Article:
Richard Frothingham, MD

Associate Professor of Medicine
Assistant Professor in Molecular Genetics and Microbiology
Member of the Duke Human Vaccine Institute
Campus mail 2424 Erwin Rd, Hock Plaza Room 9089, Durham, NC 27710
Phone (919) 684-5455
Email address richard.frothingham@duke.edu

Dr. Frothingham is the principal investigator of a research laboratory which studies Mycobacterium tuberculosis, the cause of tuberculosis, and Mycobacterium avium, a closely related bacterium causing serious infections in AIDS patients. We are pursuing two current projects.

The first project aims to develop vaccines against M. avium and M. tuberculosis. We inject mice with candidate plasmid DNA vaccines which produce bacterial proteins in mouse muscle. We use a variety of DNA adjuvants to modify the immune response. We hope to use DNA vaccination to protect against new infections and to modify the course of existing infections. We also hope to identify correlates of vaccine-induced protective immunity.

The second project uses variations in bacterial DNA sequences to identify species and strains. Dr. Frothingham was part of a team of four Duke scientists who used DNA sequence analysis to identify the cause of Whipple's disease. He also identified used DNA sequence to identify a particular group of M. avium strains which cause disseminated infections in AIDS patients. We recently developed a new tuberculosis typing method using variable numbers of tandem DNA repeats. We are applying this new typing method in national and international collaborations.

Dr. Frothingham does not currently conduct clinical trials.

Special areas of expertise include tuberculosis, mycobacteria, strain differentiation, DNA vaccination, and pyrazinamide.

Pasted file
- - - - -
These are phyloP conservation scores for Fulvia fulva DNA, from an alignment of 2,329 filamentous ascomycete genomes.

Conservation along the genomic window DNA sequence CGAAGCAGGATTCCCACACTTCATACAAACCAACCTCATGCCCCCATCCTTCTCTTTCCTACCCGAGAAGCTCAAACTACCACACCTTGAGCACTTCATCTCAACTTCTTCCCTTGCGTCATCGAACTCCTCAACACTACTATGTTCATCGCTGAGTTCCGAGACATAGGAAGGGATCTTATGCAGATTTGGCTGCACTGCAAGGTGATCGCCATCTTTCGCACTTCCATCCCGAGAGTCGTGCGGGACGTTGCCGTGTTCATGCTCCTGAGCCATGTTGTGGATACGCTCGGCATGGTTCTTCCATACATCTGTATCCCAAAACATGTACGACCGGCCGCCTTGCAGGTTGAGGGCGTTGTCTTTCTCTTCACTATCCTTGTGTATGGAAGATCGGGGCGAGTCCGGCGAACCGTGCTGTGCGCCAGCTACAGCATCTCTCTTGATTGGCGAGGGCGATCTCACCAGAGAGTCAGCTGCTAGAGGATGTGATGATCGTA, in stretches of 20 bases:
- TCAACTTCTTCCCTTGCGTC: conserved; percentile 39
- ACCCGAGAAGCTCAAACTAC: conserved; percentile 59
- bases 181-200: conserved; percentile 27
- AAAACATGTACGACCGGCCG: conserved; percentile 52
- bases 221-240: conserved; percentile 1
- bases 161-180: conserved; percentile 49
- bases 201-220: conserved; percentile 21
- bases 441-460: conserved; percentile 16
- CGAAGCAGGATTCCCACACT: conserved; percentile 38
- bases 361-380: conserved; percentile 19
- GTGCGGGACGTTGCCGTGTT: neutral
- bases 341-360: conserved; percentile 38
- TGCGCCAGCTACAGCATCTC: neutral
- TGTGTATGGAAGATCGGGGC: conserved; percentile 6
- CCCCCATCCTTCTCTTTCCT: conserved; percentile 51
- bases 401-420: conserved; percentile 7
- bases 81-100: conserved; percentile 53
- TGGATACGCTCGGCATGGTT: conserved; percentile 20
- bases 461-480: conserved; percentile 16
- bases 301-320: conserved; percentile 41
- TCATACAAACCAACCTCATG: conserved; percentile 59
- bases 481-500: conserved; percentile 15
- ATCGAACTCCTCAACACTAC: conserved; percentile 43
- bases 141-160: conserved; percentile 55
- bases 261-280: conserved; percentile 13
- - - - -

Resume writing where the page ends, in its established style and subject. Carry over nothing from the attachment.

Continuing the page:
Key words: tuberculosis, mycobacteria, Mycobacterium tuberculosis, Mycobacterium avium, DNA vaccines, tandem repeat DNA, pyrazinamide, mouse

Education and Training

  • Medicine and Pediatrics Resident, Medicine, University of Rochester, 1982 - 1986
  • M.D., Duke University, 1981

Publications

Frothingham, R., S. D. Pinkerton, D. R. Holtgrave, and H. Jill Pinkerton. “Cost-effectiveness of chemoprophylaxis after occupational exposure to HIV [4] (multiple letters).” Archives of Internal Medicine 158, no. 13 (July 15, 1998): 1470–71. https://doi.org/10.1001/archinte.158.13.1470.

Full Text

Frothingham, R. “Cost-effectiveness of chemoprophylaxis after occupational exposure to HIV..” Arch Intern Med 158, no. 13 (July 13, 1998): 1470–72.

PMID
9665362
Scholars@Duke

Frothingham, R., and W. A. Meeker-O’Connell. “Genetic diversity in the Mycobacterium tuberculosis complex based on variable numbers of tandem DNA repeats..” Microbiology 144 ( Pt 5) (May 1998): 1189–96. https://doi.org/10.1099/00221287-144-5-1189.

PMID
9611793
Full Text

Talbot, Elizabeth A., and Richard Frothingham. “Disseminated Bacille Calmette‐Guérin Disease After Vaccination.” Clinical Infectious Diseases 26, no. 3 (March 1998): 774–75. https://doi.org/10.1086/517132.

Full Text

Frothingham, R. “Medical mystery - The answer revealed - Reply.” New England Journal of Medicine 338, no. 4 (January 22, 1998): 267–267.

Scholars@Duke

Talbot, E. A., M. D. Perkins, S. F. Silva, and R. Frothingham. “Disseminated bacille Calmette-Guérin disease after vaccination: case report and review..” Clin Infect Dis 24, no. 6 (June 1997): 1139–46. https://doi.org/10.1086/513642.

PMID
9195072
Full Text

Swanson, D. S., V. Kapur, K. Stockbauer, X. Pan, R. Frothingham, and J. M. Musser. “Subspecific differentiation of Mycobacterium avium complex strains by automated sequencing of a region of the gene (hsp65) encoding a 65-kilodalton heat shock protein..” Int J Syst Bacteriol 47, no. 2 (April 1997): 414–19. https://doi.org/10.1099/00207713-47-2-414.

PMID
9103630
Full Text

Pages